Joint terminal attack controllers play a crucial role in guiding precision air and artillery strikes in Afghanistan and Iraq. But training them is difficult and expensive, as it requires aircraft use. Meggitt Defense Systems of Tustin, California, upgraded its indirect fire/forward air control trainer, or I-FACT, to improve aircraft-simulation qualities and re-create live training exercises. The main improvement is the addition of a head-mounted display, the nVisor SX, from virtual-reality specialist NVIS of Reston, Virginia. It has a resolution of 1,280 x 1,024 pixels and provides a full interactive view of a virtual battlefront. The U.S. Air Force needs that degree of resolution to identify aircraft in live training, says Michael Weeger of Meggitt. "This nearly doubles the capability of the system, and trainees can re-create anything a real aircraft would do." The upgrade includes another head-mounted display for views acting independently or together, depending on what an instructor wants. New features and functions were added to the software to increase training capabilities. Missions conducted in virtual training mode include fixed- and rotary-wing close air support and close air support using bombers and C-130 gunships. Multiple systems can be linked over a local or wide area network to work with other compliant simulation systems.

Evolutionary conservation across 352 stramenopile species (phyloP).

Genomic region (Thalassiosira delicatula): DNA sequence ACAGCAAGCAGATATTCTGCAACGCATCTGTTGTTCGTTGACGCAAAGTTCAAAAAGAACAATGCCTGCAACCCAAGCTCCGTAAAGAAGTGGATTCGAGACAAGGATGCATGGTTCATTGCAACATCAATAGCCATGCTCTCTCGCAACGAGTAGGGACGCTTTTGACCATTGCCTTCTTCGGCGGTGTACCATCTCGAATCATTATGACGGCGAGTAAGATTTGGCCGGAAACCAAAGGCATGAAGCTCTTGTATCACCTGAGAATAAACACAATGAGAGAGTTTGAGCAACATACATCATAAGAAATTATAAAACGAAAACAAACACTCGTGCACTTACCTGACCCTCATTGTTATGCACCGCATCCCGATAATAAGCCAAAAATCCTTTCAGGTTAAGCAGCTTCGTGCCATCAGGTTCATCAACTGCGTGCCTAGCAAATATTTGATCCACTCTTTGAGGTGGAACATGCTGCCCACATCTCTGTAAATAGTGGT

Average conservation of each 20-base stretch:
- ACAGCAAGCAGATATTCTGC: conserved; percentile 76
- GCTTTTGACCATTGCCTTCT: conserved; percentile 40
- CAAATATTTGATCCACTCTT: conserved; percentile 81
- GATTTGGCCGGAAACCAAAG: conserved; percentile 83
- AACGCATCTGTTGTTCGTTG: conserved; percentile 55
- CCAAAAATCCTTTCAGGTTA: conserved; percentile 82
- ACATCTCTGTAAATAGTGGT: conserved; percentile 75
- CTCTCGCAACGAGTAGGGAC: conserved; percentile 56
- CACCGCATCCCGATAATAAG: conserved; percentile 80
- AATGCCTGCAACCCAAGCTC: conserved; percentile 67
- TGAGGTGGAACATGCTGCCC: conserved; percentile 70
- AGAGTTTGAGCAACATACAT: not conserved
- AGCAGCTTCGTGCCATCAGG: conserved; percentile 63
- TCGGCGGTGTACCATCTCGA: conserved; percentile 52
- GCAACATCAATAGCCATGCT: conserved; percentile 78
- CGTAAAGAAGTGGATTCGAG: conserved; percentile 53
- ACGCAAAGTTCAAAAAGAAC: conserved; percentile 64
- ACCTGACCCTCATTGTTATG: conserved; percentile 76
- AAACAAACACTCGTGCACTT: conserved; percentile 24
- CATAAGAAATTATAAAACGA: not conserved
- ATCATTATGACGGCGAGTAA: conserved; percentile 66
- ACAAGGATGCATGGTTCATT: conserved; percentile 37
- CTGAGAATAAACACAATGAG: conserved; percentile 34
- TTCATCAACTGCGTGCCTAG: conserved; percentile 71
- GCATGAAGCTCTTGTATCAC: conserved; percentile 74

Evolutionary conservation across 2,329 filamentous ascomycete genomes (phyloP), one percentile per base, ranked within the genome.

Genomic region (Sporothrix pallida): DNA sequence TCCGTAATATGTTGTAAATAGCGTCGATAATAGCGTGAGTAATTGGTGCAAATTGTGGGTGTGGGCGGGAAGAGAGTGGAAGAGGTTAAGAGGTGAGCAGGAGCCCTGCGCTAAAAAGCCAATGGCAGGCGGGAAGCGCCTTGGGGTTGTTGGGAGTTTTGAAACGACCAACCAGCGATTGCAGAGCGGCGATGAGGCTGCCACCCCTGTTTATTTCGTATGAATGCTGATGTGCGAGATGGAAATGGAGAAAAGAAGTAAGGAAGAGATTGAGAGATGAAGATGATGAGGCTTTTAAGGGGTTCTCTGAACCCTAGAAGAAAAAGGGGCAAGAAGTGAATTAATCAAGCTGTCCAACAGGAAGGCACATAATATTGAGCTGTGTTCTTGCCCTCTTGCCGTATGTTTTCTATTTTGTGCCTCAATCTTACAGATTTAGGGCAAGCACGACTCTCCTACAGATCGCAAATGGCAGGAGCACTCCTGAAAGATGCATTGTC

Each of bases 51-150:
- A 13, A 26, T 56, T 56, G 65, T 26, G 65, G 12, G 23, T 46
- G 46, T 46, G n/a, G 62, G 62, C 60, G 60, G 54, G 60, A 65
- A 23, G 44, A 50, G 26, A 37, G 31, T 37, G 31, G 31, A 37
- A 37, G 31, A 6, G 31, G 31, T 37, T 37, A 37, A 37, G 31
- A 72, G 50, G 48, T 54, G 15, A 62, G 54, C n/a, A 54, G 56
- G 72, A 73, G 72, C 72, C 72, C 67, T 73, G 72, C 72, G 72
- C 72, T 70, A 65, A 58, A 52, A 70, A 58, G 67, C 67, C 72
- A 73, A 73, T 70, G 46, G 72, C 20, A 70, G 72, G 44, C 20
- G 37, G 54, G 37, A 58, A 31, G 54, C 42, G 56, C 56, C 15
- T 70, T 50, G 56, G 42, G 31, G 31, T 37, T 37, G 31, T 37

reprinted from Press release dated June 12, 2007

The Taiwan Ministry of National Defense recently conducted a Training & Simulation cont. on page 8

NTSA Training Industrynews

Training & Simulation from page 7 highly successful training exercise using the Joint Theater Level Simulation (JTLS). Training and technical support were provided onsite by Ellen Roland, JTLS development team leader, Rolands Associates Corporation. This support included running a "shadow game" to preclude unexpected simulation results, acting as the technical controller to manage JTLS and ensuring exercise strategies were properly executed. According to U.S. Pacific Command representatives "the simulation, JTLS, worked so well during the recent CPX, that Ellen Roland volunteered to fulfill numerous emerging requirements from the Taiwan AAR team for detailed model results and battle damage assessment data." JTLS is used for decision analysis support, capability demonstration, evaluation of management plans concept design, experimentation, training and exercise support and coalition training among civil-military agencies. JTLS can be used to populate most common operational pictures and interface with C4ISR systems. The JTLS software is reconfigurable on-the-fly and is configuration managed by the U.S. Joint Forces Command Joint Warfighting Center. It is developed, maintained and distributed by R&A, Monterey, California.

pandemic. The initial phase of the test concluded that a merely adequate vaccine given immediately would be more effective than delayed inoculations with a better drug. By the end of this year, the lab will complete a study on the Midwest's New Madrid Fault, a break in the earth's crust that some scientists fear could produce an earthquake more devastating than one caused by the San Andreas Fault in California.


reprinted from Aerospace Daily & Defense report


reprinted from